Last time I wrote something for this column, I wrote about a book that deals with problems and questions I face in my own life (God’s Good Design). This time I’m writing about a book that’s not really for me. In Fearfully and Wonderfully Made: Ethics and the beginning of human life, Dr Megan Best writes about the stuff that married (or about-to-get married) people need to know—things like contraception, pregnancy, infertility and IVF. She wrote the book “in response to many requests from Christians who are struggling to find the information they need to think clearly about the morality of reproductive technology” (p. 9). I’m not married and I have no children. I’m hardly the target audience for this book, yet it fascinated me. (more…)
What is so special about Wayne Bennett? Wayne Bennett, for the uninitiated, is one of the most successful rugby league coaches of all time. Before Bennett, St George were a talented collection of chronic under-achievers. With Bennett, they became a team, won the minor premiership in the first year, and won everything the year after that. (more…)
[This article is an edited and compressed version of the Marching for Allah series originally published here in September 2012. This version appeared in the print edition of the magazine, and is published here for the sake of completeness. – Ed.] (more…)
More video content about preaching from St Helen’s Bishopsgate, an evangelical church in the middle of London:
Charlie Skrine shares his thoughts on preaching persuasively while Phillip Jensen helps us as we apply the Bible.
You can also catch up on the growing number of back-issues.
In the first part of this look at biblical inerrancy, we examined the answers to two questions: “What is the Bible?” and “What is ‘inerrancy’ when it is applied to the Bible?”. We determined that the Bible is God’s words—which have at their heart God’s promises and what flows from them—and that inerrancy makes a statement about God’s trustworthy and truthful character and our faith in him. (more…)
On Boxing Day 2012 (Christmas Day in Australia), a series of electronic booklets called “Fresh Perspectives on Women in Ministry” was released by Zondervan. One of these booklets was written by John Dickson, a highly respected Australian evangelist, writer, researcher and Anglican minister. Although I have only met John briefly, I have personally appreciated and benefited from much of his written work–both academic and popular. He has been involved in Christian ministry for significantly longer than I have; nevertheless we do share a number of things in common. I write regularly for an organisation (Matthias Media) with whom John has had a long and fruitful association. I am a Sydney Anglican minister myself. I also share similar academic research interests to John, particularly regarding the application of New Testament historical research to contemporary ministry. (more…)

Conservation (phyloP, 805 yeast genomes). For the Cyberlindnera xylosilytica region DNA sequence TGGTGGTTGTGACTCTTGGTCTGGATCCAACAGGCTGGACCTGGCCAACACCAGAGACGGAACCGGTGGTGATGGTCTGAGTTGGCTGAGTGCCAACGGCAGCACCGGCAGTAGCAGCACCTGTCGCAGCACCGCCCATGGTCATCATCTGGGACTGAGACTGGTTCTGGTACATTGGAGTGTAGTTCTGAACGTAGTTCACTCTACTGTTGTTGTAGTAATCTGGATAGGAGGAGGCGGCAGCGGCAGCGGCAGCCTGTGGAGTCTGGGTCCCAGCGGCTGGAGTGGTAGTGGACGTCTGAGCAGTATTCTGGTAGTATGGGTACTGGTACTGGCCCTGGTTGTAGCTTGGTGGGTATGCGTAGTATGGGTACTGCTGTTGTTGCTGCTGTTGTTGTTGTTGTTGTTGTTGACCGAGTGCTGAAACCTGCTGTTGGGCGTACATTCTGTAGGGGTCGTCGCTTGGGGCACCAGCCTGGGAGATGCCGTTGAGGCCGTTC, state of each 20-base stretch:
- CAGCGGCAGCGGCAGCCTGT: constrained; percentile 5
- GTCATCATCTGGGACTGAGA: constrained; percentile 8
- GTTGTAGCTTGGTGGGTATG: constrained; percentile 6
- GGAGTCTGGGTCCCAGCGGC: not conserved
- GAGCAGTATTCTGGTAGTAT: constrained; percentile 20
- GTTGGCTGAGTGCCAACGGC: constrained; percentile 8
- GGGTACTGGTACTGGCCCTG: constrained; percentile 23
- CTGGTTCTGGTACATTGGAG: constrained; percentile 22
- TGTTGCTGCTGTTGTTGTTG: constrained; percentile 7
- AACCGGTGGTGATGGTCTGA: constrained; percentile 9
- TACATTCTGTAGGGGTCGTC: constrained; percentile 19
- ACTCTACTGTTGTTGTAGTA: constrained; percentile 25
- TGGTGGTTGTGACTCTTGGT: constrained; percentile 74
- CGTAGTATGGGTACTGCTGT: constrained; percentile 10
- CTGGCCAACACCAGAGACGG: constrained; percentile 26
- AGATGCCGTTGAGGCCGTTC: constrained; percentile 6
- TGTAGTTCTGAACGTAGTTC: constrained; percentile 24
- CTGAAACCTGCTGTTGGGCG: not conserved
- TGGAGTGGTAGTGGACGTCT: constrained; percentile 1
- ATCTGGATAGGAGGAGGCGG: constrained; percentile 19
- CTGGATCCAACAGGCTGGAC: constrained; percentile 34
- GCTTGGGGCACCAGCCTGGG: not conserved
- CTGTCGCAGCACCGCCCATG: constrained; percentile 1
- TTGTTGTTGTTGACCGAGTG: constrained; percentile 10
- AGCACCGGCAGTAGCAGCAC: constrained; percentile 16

There is no longer any Christian bookshop in the city I live in. But not everyone can, let alone will purchase books online. To generalise, this is particularly true of older generations and of the non-tertiary-educated. (more…)
It’s Monday morning. Another working week begins. You walk through the office hallway, thinking about the tasks you need to get done today. You make eye contact with a colleague, and throw out a casual, “Hey, how was your weekend?” He looks tired, and he stares blankly into the distance and replies restlessly, “My girlfriend walked out. She’s been sleeping with my best mate.” Do you automatically respond by wondering what the office boundaries are for over-sharing? Are you filled with compassion or judgement for your colleague? Or do you feel just plain uncomfortable, and blush? What words, if any, do you reply with? (more…)